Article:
Mirrorless Cameras: False Panacea

Started Mar 5, 2013 | Discussions thread
MJJSevilla
Regular MemberPosts: 103
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Re: Mirrorless Cameras: False Panacea
In reply to rattymouse, Mar 5, 2013

In general a lot of people on this forum suffer from a lack of imagination.   Basically if something works for them, it must be best for everyone, and if they dont agree they´re just wrongheaded or stupid or misinformed or blah blah blah.

I don´t use my camera for anything that requires fast AF.  I don´t use long telephoto lenses very often.  I never shoot video.  I have a Fuji X Pro and for me it´s almost my perfect camera - manual controls, the ability to shift between a decent LCD, a rangefinder type OVF with frame lines and a TTL DSLR-type view via the EVF, compact but with good IQ or something.    But I´m not going to say that it´s the best camera for other people because it clearly isn´t.  But so many people can´t get their heads round that.  And what´s more some people find themselves threatened by the idea that other people might want something different because it somehow suggests they might not be right themselves or that their choices might be arbitrary.   DPR is human society in microcosm.  All the religious wars, schisms, purges, ideological clashes of history are repeated right here but on a more trivial level about things like mirror versus no mirror, APS-C versus M43 versus FF, versus whatever.   It´s just human psychology.  Existentialism 101.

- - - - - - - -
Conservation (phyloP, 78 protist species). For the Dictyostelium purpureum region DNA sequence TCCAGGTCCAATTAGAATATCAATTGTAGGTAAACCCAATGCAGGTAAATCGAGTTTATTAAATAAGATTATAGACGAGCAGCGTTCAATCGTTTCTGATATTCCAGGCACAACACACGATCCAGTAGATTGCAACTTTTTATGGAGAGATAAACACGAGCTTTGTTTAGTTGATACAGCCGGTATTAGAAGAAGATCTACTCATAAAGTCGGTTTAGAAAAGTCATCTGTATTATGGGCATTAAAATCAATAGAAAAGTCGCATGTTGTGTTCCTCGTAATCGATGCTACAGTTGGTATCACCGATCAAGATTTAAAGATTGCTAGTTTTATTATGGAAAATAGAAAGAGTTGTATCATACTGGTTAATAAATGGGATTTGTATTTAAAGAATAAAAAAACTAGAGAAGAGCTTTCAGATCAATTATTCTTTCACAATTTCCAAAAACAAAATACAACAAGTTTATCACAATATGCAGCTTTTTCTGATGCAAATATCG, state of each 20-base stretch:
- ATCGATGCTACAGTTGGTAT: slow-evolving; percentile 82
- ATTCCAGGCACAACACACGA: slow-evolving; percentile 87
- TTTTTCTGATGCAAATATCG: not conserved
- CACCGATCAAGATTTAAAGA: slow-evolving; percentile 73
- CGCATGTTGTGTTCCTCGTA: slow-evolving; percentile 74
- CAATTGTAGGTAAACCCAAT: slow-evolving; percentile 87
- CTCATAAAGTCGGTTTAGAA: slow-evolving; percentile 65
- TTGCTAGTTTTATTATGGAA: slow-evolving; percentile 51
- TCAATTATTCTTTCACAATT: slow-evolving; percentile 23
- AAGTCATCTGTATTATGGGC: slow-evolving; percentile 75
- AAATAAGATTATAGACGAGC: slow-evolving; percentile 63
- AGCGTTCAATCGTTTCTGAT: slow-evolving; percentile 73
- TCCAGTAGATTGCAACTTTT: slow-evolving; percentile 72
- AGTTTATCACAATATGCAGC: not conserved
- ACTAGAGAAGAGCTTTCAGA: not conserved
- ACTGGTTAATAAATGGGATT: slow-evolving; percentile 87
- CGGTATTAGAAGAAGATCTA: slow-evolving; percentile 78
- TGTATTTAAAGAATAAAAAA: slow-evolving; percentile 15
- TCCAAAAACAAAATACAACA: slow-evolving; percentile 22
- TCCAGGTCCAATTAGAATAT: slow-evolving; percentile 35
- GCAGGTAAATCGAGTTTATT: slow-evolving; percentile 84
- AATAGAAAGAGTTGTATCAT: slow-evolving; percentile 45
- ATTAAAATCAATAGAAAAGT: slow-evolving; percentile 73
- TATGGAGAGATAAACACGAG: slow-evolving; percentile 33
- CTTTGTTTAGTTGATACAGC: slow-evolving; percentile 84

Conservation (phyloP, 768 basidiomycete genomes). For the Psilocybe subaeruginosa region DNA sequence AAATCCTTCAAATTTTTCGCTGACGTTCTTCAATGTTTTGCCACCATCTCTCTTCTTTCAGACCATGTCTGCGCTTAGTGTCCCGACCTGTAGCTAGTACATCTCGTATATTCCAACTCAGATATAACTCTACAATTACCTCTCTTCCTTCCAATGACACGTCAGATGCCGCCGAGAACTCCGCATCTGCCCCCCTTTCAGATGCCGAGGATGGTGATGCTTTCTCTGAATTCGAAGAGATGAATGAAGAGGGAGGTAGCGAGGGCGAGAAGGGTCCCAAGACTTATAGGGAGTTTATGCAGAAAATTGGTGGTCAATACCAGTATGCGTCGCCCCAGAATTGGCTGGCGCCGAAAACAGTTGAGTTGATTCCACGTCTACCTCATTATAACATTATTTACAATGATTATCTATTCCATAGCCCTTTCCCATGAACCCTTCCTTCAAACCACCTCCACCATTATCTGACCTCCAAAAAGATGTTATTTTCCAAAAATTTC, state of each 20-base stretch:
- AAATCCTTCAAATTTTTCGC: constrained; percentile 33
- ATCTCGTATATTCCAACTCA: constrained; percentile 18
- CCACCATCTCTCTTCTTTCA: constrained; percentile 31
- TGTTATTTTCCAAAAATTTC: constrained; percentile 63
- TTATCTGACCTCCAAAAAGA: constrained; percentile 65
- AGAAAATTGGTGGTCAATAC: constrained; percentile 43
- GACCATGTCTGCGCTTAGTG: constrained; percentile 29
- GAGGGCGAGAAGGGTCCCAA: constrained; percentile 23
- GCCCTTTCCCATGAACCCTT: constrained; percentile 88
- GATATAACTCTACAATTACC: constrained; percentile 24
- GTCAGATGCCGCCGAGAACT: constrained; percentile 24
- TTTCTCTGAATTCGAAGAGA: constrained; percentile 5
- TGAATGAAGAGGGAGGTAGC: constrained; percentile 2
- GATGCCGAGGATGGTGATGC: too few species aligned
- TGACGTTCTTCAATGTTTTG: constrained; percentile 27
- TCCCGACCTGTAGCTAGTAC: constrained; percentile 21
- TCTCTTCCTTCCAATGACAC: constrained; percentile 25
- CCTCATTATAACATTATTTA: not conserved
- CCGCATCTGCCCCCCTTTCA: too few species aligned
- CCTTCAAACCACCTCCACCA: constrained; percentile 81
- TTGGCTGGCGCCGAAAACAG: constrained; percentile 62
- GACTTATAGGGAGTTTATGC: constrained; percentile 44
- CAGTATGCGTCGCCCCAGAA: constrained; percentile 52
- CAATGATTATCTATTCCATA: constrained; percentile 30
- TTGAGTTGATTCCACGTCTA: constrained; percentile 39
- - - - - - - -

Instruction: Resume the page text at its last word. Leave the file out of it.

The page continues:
Look at a trivial issue indeed size.  The amount of complaints about the size of the X Pro 1.  I´ve heard it described as "monstrously bloated".  Personally I don´t want a pocket camera.  I want a camera with manual controls that´s big enough for those controls to be easy to use.  A lot of people I know who see it are amazed how small it is "for a serious camera".  Horses, courses etc.

Once you accept that people have different wants and needs it stops being a zero sum game.  How does the "Death of the SLR" possibly affect my own photography?  It doesn´t since I´m more interested in what works for me rather than what works for other people - it´s why I wouldn´t have been particularly good working for the Inquisition or the NKVD either.  Competition and diversity are good, different types of camera and photography are going to coexist for a good long while.  and that´s good for everyone really isn´t it?

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